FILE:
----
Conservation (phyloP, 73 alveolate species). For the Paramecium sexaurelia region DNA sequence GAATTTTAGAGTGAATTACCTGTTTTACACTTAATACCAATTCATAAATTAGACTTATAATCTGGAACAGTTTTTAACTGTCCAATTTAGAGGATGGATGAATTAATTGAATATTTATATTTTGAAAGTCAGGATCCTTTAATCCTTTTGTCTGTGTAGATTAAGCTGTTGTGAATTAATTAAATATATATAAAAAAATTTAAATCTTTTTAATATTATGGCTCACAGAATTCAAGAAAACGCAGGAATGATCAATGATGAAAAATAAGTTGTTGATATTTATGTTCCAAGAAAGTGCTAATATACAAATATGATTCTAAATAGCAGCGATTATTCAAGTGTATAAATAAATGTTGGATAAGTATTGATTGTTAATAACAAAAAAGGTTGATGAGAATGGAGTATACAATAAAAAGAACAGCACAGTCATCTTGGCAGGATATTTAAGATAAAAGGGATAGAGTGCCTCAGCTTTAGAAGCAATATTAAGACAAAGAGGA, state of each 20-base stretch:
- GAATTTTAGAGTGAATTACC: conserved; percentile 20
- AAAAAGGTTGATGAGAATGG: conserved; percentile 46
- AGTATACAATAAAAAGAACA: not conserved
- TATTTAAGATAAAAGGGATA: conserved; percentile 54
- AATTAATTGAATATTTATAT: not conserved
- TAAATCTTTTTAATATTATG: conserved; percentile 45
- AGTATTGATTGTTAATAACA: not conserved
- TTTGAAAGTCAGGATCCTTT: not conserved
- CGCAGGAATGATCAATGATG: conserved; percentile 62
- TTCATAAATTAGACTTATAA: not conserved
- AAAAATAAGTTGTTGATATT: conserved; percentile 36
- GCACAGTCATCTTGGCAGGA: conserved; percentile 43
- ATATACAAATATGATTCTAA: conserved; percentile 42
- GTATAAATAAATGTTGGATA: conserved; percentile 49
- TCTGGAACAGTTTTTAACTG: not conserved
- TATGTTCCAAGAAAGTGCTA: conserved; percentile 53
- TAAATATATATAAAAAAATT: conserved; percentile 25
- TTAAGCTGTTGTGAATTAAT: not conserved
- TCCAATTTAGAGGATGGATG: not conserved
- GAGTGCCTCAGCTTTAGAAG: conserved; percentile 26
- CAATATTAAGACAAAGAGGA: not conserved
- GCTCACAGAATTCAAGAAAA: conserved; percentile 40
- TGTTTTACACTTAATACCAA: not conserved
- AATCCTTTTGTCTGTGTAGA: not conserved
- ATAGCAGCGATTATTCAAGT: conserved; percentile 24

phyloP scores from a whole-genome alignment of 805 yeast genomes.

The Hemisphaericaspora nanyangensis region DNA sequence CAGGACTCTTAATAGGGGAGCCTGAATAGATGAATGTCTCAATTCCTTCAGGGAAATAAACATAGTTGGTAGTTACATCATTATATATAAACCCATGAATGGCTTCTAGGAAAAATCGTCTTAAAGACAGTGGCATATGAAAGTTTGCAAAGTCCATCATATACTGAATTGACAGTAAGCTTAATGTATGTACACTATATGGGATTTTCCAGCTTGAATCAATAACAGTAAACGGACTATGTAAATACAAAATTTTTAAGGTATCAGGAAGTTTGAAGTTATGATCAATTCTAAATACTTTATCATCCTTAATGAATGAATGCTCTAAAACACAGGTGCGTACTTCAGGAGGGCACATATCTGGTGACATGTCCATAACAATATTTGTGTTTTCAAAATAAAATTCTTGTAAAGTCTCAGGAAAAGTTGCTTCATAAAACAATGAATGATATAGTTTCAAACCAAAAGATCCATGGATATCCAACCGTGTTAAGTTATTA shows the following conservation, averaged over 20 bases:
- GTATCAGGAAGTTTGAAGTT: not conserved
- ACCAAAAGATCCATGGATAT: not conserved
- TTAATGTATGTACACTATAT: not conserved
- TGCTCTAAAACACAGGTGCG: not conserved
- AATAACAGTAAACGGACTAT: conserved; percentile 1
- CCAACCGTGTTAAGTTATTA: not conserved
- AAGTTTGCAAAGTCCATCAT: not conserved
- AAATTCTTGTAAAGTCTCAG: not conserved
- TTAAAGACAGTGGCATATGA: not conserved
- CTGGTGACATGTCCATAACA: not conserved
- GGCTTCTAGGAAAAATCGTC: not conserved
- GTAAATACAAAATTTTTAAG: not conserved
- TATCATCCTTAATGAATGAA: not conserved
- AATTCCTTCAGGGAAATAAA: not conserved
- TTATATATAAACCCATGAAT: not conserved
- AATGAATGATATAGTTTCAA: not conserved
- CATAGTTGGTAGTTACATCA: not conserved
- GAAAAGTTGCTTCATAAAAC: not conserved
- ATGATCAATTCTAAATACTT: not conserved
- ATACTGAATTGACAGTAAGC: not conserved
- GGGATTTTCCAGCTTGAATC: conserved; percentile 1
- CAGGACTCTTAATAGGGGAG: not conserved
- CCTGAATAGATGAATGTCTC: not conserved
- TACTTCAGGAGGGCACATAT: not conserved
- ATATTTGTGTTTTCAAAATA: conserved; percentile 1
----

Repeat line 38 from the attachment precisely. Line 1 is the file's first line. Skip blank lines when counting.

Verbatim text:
- CTGGTGACATGTCCATAACA: not conserved